Today, words like soil erosion, wind erosion and water erosion don’t mean as much as they used to. Why is that? Because we’re farming using better techniques and ways to conserve these resources. Remember reading about the Dirty ’30s? It was dry, windy and dust blew like crazy. I remember seeing my grandmothers photos of all the damage that was done. Would that happen today? I suppose, if it were to get dry enough, but not likely. We use cover crops and conservation tillage (if not no-till), to guarantee that our soil coverage is always there. We use buffer strips and fences to manage our waterways and at-risk areas. We treat our soil as if it’s the most precious of commodities…because it is.

        Companies like Cargill and Monsanto have some public image issues, I won’t deny that. But I do believe they are trying to reach out and start a dialogue, so that improvements can be made. And I can only speak for our farm, but we have never been pressured, bullied or forced into any decision with ANY company. As far as testing goes, that I would have to disagree with a little bit. I’ve been in the research labs, and I’ve seen the work that is being done. If any agricultural-based company were to put into practice something that would jeopardize farming as a whole, they’d be cutting their legs out from under them. It wouldn’t make sense, from a business point of view. I can also name a ton of good things they do, ways they reach out to the consumer, ways they assist communities in need and ways that they work on empowering the next generation of farmers. But those stories aren’t flashy enough for mainstream media to pick up.

        Farmers do have choices in what they plant. There are tons of seed salesmen all across the country. I believe we have more than a dozen of them in our area…and we’re pretty rural and would be considered sparsely populated. And sitting on our kitchen table right now is a publication titled, “The Non-GMO Seed Source.” That’s right, a publication that lists every seed source available for non-GMO crops. On our farm, we utilize both…but those decisions are based on several factors, none of which involved the company selling the seed.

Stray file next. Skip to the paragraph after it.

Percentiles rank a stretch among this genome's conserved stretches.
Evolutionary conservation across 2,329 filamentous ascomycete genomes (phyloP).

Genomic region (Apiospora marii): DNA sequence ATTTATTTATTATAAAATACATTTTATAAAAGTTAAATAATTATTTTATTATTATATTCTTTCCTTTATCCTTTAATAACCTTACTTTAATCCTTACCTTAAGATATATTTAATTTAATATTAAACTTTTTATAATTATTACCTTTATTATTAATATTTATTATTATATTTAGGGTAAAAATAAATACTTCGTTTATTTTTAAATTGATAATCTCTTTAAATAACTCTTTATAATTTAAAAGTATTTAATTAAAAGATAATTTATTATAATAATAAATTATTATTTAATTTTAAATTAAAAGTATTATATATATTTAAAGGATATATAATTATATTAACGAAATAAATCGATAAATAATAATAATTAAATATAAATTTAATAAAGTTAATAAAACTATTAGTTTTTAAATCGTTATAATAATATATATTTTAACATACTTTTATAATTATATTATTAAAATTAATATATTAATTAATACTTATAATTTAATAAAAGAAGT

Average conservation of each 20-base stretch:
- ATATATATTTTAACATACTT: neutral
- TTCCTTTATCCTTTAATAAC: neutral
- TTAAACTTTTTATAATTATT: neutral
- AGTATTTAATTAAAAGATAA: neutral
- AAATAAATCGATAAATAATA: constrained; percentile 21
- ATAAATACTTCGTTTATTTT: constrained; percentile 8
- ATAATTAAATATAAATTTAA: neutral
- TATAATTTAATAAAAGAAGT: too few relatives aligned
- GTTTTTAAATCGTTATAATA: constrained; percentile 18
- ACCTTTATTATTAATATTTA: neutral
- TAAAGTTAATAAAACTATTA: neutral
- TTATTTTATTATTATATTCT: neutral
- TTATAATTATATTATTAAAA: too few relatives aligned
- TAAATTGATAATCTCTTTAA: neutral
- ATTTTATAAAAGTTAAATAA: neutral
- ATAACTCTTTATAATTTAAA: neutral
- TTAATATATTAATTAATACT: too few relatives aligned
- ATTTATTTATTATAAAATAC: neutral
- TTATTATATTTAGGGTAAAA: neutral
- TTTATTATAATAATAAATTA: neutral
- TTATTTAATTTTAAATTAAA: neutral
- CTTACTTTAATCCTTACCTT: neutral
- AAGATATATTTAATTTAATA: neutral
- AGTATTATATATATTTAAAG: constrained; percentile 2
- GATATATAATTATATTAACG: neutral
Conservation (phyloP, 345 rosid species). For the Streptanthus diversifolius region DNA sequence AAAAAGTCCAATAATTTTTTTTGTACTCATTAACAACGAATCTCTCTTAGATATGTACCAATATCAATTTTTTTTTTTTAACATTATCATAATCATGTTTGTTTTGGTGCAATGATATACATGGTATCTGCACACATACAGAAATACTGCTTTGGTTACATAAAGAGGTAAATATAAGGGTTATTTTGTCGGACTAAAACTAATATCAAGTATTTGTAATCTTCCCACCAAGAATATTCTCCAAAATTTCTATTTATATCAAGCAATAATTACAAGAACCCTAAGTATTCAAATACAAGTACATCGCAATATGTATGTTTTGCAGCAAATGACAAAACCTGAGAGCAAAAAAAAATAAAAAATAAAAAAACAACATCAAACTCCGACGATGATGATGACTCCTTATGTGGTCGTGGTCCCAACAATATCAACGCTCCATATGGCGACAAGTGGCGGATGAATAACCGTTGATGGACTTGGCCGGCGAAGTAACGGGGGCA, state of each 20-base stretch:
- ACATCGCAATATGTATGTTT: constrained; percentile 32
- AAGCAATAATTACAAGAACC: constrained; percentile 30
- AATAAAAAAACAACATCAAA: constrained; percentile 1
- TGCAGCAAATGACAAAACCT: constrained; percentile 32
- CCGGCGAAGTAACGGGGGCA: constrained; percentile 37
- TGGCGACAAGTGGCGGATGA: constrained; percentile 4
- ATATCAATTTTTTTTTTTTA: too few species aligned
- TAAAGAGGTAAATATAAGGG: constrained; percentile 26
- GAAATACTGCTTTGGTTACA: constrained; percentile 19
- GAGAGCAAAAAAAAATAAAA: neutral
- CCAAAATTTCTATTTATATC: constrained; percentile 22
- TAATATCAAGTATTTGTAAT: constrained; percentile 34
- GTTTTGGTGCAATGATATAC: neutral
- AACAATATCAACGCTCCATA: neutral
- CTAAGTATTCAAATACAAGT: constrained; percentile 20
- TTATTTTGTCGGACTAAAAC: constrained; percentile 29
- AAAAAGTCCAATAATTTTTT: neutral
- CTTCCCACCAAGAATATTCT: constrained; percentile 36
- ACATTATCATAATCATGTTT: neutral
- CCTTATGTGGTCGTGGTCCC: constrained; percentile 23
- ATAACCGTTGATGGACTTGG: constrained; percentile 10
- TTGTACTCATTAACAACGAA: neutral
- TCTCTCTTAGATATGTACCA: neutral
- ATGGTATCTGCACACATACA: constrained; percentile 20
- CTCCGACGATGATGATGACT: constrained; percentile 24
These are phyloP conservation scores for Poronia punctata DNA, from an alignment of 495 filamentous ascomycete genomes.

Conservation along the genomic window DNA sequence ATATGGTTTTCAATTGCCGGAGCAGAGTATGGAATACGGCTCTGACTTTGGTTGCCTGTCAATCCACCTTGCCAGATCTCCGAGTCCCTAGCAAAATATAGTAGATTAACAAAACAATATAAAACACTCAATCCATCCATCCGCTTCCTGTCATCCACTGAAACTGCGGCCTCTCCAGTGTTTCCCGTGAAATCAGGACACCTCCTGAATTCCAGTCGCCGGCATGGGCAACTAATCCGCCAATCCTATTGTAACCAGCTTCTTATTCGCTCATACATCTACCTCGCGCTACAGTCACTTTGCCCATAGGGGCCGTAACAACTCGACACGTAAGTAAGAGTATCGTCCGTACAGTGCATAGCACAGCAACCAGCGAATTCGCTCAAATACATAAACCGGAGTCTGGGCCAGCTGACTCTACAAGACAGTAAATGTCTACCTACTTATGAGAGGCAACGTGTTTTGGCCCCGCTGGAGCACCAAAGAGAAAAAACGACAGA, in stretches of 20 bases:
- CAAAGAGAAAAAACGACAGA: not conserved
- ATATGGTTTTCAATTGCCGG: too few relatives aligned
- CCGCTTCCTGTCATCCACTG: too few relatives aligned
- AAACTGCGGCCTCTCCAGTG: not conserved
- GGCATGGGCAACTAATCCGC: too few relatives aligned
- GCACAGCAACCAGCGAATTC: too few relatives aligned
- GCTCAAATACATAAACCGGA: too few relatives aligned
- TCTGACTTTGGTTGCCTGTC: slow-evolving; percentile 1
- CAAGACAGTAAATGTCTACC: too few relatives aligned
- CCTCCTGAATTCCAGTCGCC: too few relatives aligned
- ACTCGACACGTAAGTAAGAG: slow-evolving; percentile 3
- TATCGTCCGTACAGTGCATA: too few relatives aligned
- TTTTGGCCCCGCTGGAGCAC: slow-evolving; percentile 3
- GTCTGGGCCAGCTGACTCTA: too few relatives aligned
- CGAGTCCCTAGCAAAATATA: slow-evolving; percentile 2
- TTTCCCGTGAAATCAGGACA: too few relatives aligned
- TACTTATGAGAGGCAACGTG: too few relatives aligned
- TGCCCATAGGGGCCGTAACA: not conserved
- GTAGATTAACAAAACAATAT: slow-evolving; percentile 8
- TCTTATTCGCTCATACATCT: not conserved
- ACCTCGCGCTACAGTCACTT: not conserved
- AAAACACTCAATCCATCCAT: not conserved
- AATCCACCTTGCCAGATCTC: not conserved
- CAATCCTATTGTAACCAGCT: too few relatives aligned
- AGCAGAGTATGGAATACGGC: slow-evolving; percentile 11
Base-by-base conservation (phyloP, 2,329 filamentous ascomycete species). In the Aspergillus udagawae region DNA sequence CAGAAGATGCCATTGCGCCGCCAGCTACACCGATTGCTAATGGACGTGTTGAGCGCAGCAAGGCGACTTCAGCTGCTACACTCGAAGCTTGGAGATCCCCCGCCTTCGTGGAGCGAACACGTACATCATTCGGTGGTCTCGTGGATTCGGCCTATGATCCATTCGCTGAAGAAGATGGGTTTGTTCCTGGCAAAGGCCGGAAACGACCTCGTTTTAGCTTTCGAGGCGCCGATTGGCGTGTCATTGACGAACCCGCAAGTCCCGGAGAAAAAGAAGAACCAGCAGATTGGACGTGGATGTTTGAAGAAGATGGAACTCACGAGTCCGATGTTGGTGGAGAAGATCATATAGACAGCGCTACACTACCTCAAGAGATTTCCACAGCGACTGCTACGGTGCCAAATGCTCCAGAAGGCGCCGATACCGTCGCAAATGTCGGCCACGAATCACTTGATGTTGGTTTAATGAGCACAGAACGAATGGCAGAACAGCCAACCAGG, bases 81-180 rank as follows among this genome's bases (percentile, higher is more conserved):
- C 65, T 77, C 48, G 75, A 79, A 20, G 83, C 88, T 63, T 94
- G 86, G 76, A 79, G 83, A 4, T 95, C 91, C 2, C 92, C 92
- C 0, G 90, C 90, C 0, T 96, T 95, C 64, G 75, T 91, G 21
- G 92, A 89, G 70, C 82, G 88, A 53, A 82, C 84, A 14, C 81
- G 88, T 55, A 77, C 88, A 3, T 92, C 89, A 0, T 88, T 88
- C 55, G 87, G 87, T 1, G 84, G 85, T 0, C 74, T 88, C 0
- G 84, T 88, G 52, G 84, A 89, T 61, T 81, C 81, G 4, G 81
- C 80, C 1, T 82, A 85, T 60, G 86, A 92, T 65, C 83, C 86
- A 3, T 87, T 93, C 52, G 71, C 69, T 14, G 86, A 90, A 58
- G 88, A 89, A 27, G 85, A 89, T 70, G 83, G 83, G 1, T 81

I will completely agree with you that many consumers feel it’s unfair that there is limited labeling for GM and non-GM products in the market place. What I don’t think they realize is that you can purchase organic, non-GM certified food, which has been tested and is guaranteed to have no GM products in it. As a consumer, it’s not a concern that I have, and I, personally, don’t feel the price is worth it. But that’s a decision that I make, and the same decision can be made in every household.

        My concern is for the consumer in an area where there is no or limited accessibility to a farm, someone who’s working long, tiring hours and must pick up their groceries from wherever is convenient and near-by. We need to have food available for everyone. And that’s why we need every farmer, every rancher, every type of agriculturalist working together. Conventional, organic, holistic…we need them all. We’re needing to grow more crops on less land every year. That’s a fact that isn’t changing. And every year we need to feed more and more people.

        Do we need to be looking to the future? Definitely. Do we need to be aware of our resources? As always. Do we need to work on certain areas? What industry doesn’t? But we need to make sure that we’re supporting those that feed our nation.

  6. wonderful post – we really are a “factory” farm – because of our size – but we are 4th generation – our 3 sons and have 10 other families that help us. We all need to promote and show the truth about what we do – we have the privilege to feed the world – a daunting task and honor. Keep up the good work.

  7. Your reply to Breanna was EXCELLENT. I could say it would apply to our dairy farm in Northeast Michigan as well. You deserve a “Pulitizer Peace Prize” ( I think I have the correct prize). Every occupation has a bad participate but as a whole all are good…there are bad doctors, lawyers, teachers, executives, moms, dads, the list goes on …
    Keep doing what you do , truly a honest spokesperson for the industry. Facts, facts, facts and a personal story. Great!

  8. Thank you for this post and the follow up comments! I’m from a cattle ranching background, it is good to learn straight from the words of a row crop farmer what goes on with that side of things. That’s what I love about the world of social media. There are so many diverse farmers out there sharing their stories and answering questions. Thank you!

  9. Pingback: How Good People Can Make a Difference Through Social Media | A Colorful Adventure